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"Generally" a light muscled breed tends to be heavier marbling - like Wagyu, Jersey, and other dairy breeds.
A bull tends to be leaner, harder to "finish" with a fat cover and marbling, but should eat well - as long as he has not been breeding (or ejaculating because there are cycling cattle that he can smell).

So do you think a longhorn x angus would have heavy marbling?
 

2Bigfoots

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I think breed sometimes has a little to do with it. Some breeds are rangier than others. longhorns for instance. Leaner by genetics. Meat tastes and cooks differently. Not bad, just different. I do believe Finishing is the most influencing factor though. Funny, contrary to auction price indicators, my red cows taste every bit as good as my black cows! Hense the black ones get sold and the red ones butchered when needed. I do have a longhorn /brangus cross steer that I will butcher later this year. He looks great and I'm looking forward to seeing how he tastes.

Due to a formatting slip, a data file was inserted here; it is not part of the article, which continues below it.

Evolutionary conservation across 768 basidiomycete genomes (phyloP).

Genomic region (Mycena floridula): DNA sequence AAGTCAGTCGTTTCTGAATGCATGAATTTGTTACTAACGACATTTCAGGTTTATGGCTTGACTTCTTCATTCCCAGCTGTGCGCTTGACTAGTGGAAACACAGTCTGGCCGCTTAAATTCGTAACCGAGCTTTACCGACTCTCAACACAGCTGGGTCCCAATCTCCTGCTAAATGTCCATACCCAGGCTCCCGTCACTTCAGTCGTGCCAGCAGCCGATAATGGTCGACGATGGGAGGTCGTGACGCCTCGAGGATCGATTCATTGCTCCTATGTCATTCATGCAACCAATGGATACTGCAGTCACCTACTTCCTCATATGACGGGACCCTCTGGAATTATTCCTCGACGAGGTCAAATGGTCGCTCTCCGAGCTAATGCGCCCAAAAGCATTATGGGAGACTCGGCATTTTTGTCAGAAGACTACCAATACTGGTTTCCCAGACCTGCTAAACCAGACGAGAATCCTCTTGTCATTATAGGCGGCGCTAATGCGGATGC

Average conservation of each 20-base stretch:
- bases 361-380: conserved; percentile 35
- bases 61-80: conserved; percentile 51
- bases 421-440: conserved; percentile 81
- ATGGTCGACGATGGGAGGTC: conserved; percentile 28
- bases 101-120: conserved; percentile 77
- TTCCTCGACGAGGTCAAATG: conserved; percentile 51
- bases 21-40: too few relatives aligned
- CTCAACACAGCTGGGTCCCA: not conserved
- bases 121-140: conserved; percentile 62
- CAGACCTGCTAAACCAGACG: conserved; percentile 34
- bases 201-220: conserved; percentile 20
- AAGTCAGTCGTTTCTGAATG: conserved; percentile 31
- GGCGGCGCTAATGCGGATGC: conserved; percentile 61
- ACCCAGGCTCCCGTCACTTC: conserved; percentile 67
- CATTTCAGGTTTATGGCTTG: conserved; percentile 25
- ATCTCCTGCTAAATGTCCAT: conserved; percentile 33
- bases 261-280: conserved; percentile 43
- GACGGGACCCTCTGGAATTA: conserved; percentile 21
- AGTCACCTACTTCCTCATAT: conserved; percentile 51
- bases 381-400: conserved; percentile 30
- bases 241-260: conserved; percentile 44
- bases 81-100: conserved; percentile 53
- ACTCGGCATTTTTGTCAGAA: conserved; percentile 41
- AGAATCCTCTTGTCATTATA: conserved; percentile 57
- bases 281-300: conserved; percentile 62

Hi,long time lurker here, figured I might as well pipe in eventually.
I am curious as well as I have a few angus bredback to longhorn and have been trying to decide if they would be good eating.
Also a neighbour has two two year old open purebred longhorn heifers that he has used predominately for roping. He’s selling them for very cheap but I am curious if the might be tougher as they have been run around a lot...he says no, but he also wants to sell them haha